Foxconn pay hike has other companies worried

Rue Liu - Mar 30, 2012, 2:52pm CDT
Foxconn pay hike has other companies worried

Following the highly public report on the working conditions and labor law violations at Foxconn’s factories in China, the major Apple supplier promised to make several improvements, including reducing work hours and increasing wages. Although it was surprising that workers were actually more concerned than elated, it’s quite understandable that other factories now worry that they’ll have to follow suit.

The FLA’s investigation found that workers at Foxconn’s factories worked more than 60 hours a week, often working more than seven days in a row, but did not receive enough compensation to meet basic needs. Foxconn has promised to reduce overtime hours to a maximum of 36 hours per month while maintaining the same monthly pay for workers, which essentially boosts their hourly wages.

Other large manufacturers, such as Toshiba Group, which employs 32,000 workers in China, must now also step up its factory standards. The Japanese company has said that it too will be taking measures to reduce overtime work and to create safer working conditions.

This pay hike could have a ripple effect on other factories in China. When Foxconn responded to employee suicides back in 2010 by more than doubling its monthly salary, strikes ensued that forced Toyota and other Japanese automakers to also grant pay hikes that same year.

Increasingly higher wages will likely force manufacturers to automate more of their assembly lines. Some companies in more labor-intensive industries have already begun to migrate their assembly lines to Vietnam and other lower-wage markets.

[via Mercury News]

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10 Responses to Foxconn pay hike has other companies worried

    • I really pity the companies. The poor companies have to pay a salary that people can live of and limits the work time to only 60hours a week. The shareholders and bankers are probably going to send their children to public schools, wait with the second yatch and lay of the butler. /s

  1. Automated assembly lines: fewer jobs. Outsourcing: Fewer jobs. Dilemma: What’s better? Low-paying job or no job?
    The key question is how far can the prices for consumers be raised while maintaining higher pay levels for humans?
    Would you be willing to pay 100 $ more for the same device if you could be certain the laborers earned more? Like a few people are willing to pay more for fair trade coffee?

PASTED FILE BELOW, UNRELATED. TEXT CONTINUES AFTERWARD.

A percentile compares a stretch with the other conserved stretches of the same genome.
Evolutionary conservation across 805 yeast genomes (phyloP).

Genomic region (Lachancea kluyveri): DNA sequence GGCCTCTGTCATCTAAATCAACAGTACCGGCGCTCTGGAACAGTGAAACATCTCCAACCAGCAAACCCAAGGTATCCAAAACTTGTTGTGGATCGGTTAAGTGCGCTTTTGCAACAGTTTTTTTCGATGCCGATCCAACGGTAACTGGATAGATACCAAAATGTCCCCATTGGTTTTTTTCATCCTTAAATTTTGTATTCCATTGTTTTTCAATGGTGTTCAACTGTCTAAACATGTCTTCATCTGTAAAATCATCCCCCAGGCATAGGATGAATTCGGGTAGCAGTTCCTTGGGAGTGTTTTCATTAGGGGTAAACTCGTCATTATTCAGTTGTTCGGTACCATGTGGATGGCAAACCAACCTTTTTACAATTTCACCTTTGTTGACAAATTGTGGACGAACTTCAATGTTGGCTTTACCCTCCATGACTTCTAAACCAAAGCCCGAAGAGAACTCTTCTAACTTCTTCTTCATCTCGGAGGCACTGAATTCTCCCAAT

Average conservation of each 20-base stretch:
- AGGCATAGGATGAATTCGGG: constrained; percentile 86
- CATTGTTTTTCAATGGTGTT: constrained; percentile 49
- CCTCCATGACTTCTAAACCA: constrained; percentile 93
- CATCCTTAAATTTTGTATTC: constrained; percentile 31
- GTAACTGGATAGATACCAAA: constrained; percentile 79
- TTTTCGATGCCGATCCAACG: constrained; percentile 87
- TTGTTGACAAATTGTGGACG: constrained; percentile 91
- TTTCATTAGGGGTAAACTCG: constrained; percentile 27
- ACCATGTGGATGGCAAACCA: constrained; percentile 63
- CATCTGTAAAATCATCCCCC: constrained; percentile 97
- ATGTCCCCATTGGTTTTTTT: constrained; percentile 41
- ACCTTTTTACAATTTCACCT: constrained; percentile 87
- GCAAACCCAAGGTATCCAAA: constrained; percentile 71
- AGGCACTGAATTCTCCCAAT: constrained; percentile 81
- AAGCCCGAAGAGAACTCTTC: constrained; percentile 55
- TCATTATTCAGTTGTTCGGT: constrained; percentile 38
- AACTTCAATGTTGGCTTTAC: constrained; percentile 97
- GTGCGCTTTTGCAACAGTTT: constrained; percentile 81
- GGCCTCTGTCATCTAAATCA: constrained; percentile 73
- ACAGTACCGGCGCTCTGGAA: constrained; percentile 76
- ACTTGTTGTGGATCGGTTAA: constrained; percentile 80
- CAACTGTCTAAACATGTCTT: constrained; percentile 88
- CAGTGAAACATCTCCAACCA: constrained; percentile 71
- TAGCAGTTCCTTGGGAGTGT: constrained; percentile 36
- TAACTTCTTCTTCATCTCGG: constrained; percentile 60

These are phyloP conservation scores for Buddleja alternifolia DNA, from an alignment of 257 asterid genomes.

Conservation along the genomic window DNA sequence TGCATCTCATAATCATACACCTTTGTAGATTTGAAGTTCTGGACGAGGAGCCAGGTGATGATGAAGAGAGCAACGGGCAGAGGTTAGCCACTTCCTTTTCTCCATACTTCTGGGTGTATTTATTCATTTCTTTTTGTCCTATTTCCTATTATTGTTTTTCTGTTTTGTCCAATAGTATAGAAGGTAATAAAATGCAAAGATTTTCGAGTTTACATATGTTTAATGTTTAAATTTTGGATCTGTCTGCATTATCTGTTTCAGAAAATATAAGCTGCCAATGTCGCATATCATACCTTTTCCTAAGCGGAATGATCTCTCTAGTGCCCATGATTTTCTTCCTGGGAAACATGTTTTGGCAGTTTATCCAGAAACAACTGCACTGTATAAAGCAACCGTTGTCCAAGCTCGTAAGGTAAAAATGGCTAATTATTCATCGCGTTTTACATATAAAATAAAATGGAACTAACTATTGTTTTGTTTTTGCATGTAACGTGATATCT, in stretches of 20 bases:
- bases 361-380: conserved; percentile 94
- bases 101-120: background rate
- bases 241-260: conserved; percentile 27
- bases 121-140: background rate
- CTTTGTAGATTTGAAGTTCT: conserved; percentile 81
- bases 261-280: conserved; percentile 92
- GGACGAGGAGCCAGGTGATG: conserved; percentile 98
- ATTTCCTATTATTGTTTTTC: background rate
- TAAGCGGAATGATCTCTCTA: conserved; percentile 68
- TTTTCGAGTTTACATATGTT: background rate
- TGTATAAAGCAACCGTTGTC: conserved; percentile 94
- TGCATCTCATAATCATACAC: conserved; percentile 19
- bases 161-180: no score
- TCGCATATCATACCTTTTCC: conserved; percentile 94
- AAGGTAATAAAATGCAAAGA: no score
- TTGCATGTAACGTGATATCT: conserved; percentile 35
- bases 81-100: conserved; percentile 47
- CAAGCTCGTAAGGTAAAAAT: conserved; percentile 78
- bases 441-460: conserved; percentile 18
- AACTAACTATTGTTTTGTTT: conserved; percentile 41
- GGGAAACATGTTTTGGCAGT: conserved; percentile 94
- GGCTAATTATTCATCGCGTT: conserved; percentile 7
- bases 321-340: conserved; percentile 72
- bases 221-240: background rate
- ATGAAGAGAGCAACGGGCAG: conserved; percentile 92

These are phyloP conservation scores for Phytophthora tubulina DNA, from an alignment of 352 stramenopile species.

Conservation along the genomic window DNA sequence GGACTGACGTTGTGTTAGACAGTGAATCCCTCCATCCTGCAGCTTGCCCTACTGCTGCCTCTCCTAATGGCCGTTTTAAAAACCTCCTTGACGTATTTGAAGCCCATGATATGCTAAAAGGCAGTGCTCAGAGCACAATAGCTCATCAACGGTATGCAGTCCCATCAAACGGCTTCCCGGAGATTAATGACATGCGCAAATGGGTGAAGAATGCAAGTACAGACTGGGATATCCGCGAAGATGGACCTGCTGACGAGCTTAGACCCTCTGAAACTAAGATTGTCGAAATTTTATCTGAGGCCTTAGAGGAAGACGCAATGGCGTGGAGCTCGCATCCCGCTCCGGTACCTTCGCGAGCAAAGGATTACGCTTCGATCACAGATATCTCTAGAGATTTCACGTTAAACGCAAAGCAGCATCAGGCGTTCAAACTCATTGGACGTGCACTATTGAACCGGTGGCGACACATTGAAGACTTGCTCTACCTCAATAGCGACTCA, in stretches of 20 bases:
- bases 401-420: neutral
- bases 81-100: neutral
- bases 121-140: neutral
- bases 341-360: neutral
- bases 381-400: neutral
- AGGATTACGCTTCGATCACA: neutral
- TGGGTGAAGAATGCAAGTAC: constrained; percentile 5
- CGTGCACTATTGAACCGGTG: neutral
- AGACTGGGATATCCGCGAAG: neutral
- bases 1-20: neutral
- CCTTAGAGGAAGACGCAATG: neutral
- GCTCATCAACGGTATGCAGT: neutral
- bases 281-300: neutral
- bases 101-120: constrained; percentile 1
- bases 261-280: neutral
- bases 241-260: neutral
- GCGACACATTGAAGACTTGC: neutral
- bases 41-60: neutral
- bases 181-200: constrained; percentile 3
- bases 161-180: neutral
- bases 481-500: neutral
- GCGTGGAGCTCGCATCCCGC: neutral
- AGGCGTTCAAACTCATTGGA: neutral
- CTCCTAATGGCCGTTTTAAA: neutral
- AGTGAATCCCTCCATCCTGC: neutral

People not willing to pay the price a product costs under certain manufacturing conditions which allow the manufacturing company to stay in business.

    This is the same problem many US citizens are now whining about that so
    little is still “Made in US”, it’s immediate consequences are different,
    but it’s the same key issue.

  2. While it’s obviously concerning for companies to routinely not pay a living wage as is implied here  (but not validated ofc)… it’s sure annoying when an employee wants to work overtime and the company can’t grant it because of red tape.   

    There’s a happy balance here guys…  companies need not to be inhibited by so many rules they can’t be profitable, and employees need to be able to earn an honest living.

    I do find it interesting how often that balance gets overlooked, either by conservatives who too often protect the company at the expense of the employee’s, or by liberals who sometimes fight for increased wages and employee security until a company is so hidebound it can’t be profitable or flexible enough to change with markets.  

    Then of course… both groups will complain whenever the price seems high on their favorite items. 

  3. Its not their fault. Apple and other companies don’t give them enough money.
    For example apple after all expenses has about a 35% profit margin. Foxxconn which gets 50% of its revenues from apple alone has about a 2% profit margin.
    They can’t do much if apple is keeping all the cash to itself

  4. the need to put the money on new factories, more empoyees and better dormitories instead of more pay in order to increase capacity.  not just throw money at fatigued workers… jeesus. simple math

  5. Say goodbye to free Android phones as profile margins will decline.  All this witchhunt about Foxconn should start to look at other factories that produce those $99 Android tabs and see how much they’re paying for workers.

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